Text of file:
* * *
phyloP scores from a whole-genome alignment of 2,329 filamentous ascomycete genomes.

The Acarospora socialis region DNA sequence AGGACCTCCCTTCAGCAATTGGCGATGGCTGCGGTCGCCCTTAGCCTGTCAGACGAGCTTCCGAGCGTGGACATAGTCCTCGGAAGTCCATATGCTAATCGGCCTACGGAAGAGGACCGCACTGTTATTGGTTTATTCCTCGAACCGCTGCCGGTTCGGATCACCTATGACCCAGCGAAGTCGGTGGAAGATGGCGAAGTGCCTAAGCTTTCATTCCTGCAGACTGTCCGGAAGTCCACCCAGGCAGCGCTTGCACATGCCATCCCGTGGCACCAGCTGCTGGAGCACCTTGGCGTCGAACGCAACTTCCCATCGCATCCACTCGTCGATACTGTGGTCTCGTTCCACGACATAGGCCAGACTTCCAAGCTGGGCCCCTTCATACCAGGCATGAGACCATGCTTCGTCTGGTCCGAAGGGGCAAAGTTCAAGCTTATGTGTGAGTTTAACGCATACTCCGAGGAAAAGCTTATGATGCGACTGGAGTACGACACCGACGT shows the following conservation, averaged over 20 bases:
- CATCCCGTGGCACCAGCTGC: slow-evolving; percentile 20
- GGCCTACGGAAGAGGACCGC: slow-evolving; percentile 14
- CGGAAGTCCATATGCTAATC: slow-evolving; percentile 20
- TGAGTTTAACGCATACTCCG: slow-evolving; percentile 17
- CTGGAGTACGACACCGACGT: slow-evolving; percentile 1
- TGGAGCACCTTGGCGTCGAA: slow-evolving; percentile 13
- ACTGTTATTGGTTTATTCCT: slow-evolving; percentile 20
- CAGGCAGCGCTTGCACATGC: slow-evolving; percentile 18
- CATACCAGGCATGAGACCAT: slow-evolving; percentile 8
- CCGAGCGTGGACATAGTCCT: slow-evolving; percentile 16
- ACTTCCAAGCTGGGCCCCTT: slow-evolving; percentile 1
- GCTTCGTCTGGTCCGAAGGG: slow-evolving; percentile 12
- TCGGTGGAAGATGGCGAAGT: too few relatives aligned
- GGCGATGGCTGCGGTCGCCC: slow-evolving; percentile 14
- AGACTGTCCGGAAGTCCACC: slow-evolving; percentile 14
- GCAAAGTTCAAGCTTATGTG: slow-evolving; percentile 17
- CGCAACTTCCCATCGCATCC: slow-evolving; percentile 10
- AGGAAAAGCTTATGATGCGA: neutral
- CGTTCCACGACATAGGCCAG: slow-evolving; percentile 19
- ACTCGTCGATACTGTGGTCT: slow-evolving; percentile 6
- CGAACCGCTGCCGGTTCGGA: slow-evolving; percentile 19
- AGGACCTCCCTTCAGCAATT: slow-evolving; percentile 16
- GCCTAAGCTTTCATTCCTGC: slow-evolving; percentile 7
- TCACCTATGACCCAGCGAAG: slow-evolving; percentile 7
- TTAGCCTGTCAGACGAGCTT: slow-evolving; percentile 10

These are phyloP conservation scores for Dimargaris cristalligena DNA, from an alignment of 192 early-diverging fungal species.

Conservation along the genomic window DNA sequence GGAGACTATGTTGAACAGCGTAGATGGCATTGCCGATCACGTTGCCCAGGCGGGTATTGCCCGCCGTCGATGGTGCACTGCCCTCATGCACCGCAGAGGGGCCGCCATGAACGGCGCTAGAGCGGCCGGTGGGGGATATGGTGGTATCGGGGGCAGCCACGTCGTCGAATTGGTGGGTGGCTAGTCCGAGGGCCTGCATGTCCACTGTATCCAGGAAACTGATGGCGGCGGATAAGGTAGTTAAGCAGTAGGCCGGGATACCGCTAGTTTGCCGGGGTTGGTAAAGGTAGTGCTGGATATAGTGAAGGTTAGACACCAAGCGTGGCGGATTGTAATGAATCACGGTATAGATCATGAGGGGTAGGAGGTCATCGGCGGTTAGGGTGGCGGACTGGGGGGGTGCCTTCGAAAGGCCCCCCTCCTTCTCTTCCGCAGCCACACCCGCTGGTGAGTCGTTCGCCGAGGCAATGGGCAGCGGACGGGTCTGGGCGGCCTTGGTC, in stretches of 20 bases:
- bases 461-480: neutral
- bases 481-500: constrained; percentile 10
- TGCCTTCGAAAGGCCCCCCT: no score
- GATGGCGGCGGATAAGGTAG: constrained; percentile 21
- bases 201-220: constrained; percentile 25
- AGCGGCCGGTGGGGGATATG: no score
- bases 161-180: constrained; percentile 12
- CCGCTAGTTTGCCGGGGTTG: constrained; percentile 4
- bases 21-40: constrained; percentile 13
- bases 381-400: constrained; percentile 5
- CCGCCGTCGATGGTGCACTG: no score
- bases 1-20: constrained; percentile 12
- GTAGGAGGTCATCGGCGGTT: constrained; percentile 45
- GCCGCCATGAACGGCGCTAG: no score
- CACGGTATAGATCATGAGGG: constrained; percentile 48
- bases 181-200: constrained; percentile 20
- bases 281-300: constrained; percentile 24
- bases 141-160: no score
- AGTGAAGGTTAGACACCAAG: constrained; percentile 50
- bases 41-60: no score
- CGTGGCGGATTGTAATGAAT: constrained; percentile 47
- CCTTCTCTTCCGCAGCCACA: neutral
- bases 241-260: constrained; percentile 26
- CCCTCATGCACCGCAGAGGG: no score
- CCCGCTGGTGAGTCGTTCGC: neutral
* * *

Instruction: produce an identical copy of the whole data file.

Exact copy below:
phyloP scores from a whole-genome alignment of 2,329 filamentous ascomycete genomes.

The Acarospora socialis region DNA sequence AGGACCTCCCTTCAGCAATTGGCGATGGCTGCGGTCGCCCTTAGCCTGTCAGACGAGCTTCCGAGCGTGGACATAGTCCTCGGAAGTCCATATGCTAATCGGCCTACGGAAGAGGACCGCACTGTTATTGGTTTATTCCTCGAACCGCTGCCGGTTCGGATCACCTATGACCCAGCGAAGTCGGTGGAAGATGGCGAAGTGCCTAAGCTTTCATTCCTGCAGACTGTCCGGAAGTCCACCCAGGCAGCGCTTGCACATGCCATCCCGTGGCACCAGCTGCTGGAGCACCTTGGCGTCGAACGCAACTTCCCATCGCATCCACTCGTCGATACTGTGGTCTCGTTCCACGACATAGGCCAGACTTCCAAGCTGGGCCCCTTCATACCAGGCATGAGACCATGCTTCGTCTGGTCCGAAGGGGCAAAGTTCAAGCTTATGTGTGAGTTTAACGCATACTCCGAGGAAAAGCTTATGATGCGACTGGAGTACGACACCGACGT shows the following conservation, averaged over 20 bases:
- CATCCCGTGGCACCAGCTGC: slow-evolving; percentile 20
- GGCCTACGGAAGAGGACCGC: slow-evolving; percentile 14
- CGGAAGTCCATATGCTAATC: slow-evolving; percentile 20
- TGAGTTTAACGCATACTCCG: slow-evolving; percentile 17
- CTGGAGTACGACACCGACGT: slow-evolving; percentile 1
- TGGAGCACCTTGGCGTCGAA: slow-evolving; percentile 13
- ACTGTTATTGGTTTATTCCT: slow-evolving; percentile 20
- CAGGCAGCGCTTGCACATGC: slow-evolving; percentile 18
- CATACCAGGCATGAGACCAT: slow-evolving; percentile 8
- CCGAGCGTGGACATAGTCCT: slow-evolving; percentile 16
- ACTTCCAAGCTGGGCCCCTT: slow-evolving; percentile 1
- GCTTCGTCTGGTCCGAAGGG: slow-evolving; percentile 12
- TCGGTGGAAGATGGCGAAGT: too few relatives aligned
- GGCGATGGCTGCGGTCGCCC: slow-evolving; percentile 14
- AGACTGTCCGGAAGTCCACC: slow-evolving; percentile 14
- GCAAAGTTCAAGCTTATGTG: slow-evolving; percentile 17
- CGCAACTTCCCATCGCATCC: slow-evolving; percentile 10
- AGGAAAAGCTTATGATGCGA: neutral
- CGTTCCACGACATAGGCCAG: slow-evolving; percentile 19
- ACTCGTCGATACTGTGGTCT: slow-evolving; percentile 6
- CGAACCGCTGCCGGTTCGGA: slow-evolving; percentile 19
- AGGACCTCCCTTCAGCAATT: slow-evolving; percentile 16
- GCCTAAGCTTTCATTCCTGC: slow-evolving; percentile 7
- TCACCTATGACCCAGCGAAG: slow-evolving; percentile 7
- TTAGCCTGTCAGACGAGCTT: slow-evolving; percentile 10

These are phyloP conservation scores for Dimargaris cristalligena DNA, from an alignment of 192 early-diverging fungal species.

Conservation along the genomic window DNA sequence GGAGACTATGTTGAACAGCGTAGATGGCATTGCCGATCACGTTGCCCAGGCGGGTATTGCCCGCCGTCGATGGTGCACTGCCCTCATGCACCGCAGAGGGGCCGCCATGAACGGCGCTAGAGCGGCCGGTGGGGGATATGGTGGTATCGGGGGCAGCCACGTCGTCGAATTGGTGGGTGGCTAGTCCGAGGGCCTGCATGTCCACTGTATCCAGGAAACTGATGGCGGCGGATAAGGTAGTTAAGCAGTAGGCCGGGATACCGCTAGTTTGCCGGGGTTGGTAAAGGTAGTGCTGGATATAGTGAAGGTTAGACACCAAGCGTGGCGGATTGTAATGAATCACGGTATAGATCATGAGGGGTAGGAGGTCATCGGCGGTTAGGGTGGCGGACTGGGGGGGTGCCTTCGAAAGGCCCCCCTCCTTCTCTTCCGCAGCCACACCCGCTGGTGAGTCGTTCGCCGAGGCAATGGGCAGCGGACGGGTCTGGGCGGCCTTGGTC, in stretches of 20 bases:
- bases 461-480: neutral
- bases 481-500: constrained; percentile 10
- TGCCTTCGAAAGGCCCCCCT: no score
- GATGGCGGCGGATAAGGTAG: constrained; percentile 21
- bases 201-220: constrained; percentile 25
- AGCGGCCGGTGGGGGATATG: no score
- bases 161-180: constrained; percentile 12
- CCGCTAGTTTGCCGGGGTTG: constrained; percentile 4
- bases 21-40: constrained; percentile 13
- bases 381-400: constrained; percentile 5
- CCGCCGTCGATGGTGCACTG: no score
- bases 1-20: constrained; percentile 12
- GTAGGAGGTCATCGGCGGTT: constrained; percentile 45
- GCCGCCATGAACGGCGCTAG: no score
- CACGGTATAGATCATGAGGG: constrained; percentile 48
- bases 181-200: constrained; percentile 20
- bases 281-300: constrained; percentile 24
- bases 141-160: no score
- AGTGAAGGTTAGACACCAAG: constrained; percentile 50
- bases 41-60: no score
- CGTGGCGGATTGTAATGAAT: constrained; percentile 47
- CCTTCTCTTCCGCAGCCACA: neutral
- bases 241-260: constrained; percentile 26
- CCCTCATGCACCGCAGAGGG: no score
- CCCGCTGGTGAGTCGTTCGC: neutral